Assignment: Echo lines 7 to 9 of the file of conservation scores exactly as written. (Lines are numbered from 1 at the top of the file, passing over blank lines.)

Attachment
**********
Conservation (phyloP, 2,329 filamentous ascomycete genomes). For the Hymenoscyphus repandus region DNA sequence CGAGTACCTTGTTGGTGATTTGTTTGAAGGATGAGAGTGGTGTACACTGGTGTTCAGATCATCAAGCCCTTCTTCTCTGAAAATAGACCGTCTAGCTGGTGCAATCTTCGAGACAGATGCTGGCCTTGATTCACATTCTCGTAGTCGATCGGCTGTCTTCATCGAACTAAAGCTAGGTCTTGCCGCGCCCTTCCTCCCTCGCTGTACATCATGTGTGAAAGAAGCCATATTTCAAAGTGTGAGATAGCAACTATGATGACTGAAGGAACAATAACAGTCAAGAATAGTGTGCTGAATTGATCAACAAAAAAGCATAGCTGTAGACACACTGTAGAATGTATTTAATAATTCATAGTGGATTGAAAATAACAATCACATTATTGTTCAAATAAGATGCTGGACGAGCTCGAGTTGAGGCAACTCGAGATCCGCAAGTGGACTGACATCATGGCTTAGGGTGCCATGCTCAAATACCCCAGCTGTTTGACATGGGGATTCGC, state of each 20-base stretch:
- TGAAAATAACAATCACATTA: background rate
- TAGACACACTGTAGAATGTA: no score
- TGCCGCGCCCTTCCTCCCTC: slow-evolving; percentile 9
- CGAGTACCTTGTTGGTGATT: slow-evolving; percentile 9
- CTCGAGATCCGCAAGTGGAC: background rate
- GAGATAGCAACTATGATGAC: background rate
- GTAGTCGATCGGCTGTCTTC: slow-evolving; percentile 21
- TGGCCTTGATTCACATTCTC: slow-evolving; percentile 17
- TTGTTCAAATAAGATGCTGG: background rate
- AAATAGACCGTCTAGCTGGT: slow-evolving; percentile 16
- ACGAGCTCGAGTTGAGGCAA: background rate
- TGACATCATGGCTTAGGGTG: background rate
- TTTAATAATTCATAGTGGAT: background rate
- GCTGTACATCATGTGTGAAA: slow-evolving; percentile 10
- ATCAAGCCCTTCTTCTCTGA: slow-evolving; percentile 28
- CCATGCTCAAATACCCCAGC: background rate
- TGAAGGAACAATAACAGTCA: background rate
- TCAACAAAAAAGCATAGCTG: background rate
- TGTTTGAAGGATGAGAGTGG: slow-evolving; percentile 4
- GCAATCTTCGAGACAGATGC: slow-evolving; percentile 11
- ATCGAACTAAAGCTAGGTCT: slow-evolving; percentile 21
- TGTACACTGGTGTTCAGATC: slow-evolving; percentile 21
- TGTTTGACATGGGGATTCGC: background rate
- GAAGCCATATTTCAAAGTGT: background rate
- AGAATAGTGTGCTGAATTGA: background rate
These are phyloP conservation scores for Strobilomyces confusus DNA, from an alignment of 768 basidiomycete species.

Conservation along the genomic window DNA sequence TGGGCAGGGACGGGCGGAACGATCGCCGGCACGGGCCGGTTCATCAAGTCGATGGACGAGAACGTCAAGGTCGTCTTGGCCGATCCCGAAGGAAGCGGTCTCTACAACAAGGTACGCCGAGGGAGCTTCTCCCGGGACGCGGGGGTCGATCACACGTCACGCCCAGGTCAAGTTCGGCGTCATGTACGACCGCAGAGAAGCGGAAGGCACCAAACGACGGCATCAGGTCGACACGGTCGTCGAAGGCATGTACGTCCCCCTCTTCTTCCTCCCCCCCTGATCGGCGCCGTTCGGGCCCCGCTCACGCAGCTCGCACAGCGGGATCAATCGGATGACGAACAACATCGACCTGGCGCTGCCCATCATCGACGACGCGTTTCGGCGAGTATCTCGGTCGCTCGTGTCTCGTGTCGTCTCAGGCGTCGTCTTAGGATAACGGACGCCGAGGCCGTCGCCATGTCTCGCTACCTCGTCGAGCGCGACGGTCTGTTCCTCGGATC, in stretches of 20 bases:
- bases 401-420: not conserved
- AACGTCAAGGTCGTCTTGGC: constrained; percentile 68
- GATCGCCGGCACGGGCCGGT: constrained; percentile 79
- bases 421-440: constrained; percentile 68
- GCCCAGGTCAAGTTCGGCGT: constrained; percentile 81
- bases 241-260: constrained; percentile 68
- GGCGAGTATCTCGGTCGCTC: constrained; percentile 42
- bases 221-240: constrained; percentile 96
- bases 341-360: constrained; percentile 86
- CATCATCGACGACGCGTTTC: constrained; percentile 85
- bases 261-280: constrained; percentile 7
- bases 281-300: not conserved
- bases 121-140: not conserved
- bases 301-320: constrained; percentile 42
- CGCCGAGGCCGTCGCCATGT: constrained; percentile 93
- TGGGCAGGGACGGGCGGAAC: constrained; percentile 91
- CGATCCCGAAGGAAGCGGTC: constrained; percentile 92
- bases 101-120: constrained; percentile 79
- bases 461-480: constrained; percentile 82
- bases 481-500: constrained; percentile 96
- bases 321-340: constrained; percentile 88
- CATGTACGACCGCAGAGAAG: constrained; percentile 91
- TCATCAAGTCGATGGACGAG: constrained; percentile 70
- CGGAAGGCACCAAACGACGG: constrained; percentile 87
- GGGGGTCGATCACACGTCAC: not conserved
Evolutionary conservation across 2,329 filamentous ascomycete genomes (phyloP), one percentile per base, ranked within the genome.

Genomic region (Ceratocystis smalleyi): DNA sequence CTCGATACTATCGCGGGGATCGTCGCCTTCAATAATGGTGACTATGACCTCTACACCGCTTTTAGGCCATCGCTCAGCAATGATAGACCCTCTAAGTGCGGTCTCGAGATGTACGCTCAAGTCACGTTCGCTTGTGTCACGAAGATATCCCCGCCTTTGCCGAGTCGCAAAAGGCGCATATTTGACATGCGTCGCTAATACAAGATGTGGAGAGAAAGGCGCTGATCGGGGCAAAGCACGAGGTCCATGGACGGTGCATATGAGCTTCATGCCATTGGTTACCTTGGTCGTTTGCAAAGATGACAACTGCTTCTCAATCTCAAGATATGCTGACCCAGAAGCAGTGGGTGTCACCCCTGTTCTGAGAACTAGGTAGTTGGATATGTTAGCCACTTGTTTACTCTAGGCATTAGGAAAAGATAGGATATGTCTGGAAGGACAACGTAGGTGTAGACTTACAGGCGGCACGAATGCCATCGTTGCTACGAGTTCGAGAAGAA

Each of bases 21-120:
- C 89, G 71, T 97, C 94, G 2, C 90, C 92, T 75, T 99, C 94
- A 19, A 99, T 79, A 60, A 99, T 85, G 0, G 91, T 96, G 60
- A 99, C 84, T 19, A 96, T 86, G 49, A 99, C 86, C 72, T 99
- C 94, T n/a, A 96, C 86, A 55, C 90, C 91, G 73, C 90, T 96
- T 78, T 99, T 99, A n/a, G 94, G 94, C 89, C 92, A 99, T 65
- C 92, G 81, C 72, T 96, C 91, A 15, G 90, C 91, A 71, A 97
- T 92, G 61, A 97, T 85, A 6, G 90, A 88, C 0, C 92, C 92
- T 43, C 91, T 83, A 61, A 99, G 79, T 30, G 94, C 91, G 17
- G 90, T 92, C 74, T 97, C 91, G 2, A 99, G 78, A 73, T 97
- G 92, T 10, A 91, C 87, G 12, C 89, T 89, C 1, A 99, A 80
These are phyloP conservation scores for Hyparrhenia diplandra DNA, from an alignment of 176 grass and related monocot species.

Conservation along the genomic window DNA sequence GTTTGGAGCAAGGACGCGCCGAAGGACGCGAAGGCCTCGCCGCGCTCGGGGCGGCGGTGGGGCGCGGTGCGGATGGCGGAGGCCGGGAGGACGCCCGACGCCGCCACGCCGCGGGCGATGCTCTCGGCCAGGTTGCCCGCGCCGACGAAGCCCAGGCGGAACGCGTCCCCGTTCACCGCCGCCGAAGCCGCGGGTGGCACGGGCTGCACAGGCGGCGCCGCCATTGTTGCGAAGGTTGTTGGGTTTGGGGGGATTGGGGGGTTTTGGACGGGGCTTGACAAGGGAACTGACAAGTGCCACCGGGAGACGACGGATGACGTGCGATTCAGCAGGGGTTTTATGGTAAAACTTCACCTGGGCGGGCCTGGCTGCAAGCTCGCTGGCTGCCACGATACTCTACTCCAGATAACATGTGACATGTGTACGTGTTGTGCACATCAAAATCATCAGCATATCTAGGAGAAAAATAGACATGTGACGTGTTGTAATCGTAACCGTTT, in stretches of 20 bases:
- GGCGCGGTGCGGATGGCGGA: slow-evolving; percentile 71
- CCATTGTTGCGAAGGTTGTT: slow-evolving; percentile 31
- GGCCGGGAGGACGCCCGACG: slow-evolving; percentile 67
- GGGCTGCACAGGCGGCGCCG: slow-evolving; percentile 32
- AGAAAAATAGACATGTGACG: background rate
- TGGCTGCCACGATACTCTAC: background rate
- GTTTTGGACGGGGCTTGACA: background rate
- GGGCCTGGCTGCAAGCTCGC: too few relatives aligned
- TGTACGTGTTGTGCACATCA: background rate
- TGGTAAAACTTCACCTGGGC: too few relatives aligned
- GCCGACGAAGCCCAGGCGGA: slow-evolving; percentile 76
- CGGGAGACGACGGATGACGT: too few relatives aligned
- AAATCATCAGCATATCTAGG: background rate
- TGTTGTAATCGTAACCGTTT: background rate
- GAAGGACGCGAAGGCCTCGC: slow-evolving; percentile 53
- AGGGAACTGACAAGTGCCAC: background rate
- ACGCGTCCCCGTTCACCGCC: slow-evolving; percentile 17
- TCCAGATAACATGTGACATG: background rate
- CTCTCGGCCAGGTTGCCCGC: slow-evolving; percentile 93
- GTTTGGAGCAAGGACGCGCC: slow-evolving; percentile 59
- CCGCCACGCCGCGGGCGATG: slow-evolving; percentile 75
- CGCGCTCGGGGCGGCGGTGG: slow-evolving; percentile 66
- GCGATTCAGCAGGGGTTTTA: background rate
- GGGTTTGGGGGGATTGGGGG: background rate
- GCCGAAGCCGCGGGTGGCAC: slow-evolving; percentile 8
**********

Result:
- GAGATAGCAACTATGATGAC: background rate
- GTAGTCGATCGGCTGTCTTC: slow-evolving; percentile 21
- TGGCCTTGATTCACATTCTC: slow-evolving; percentile 17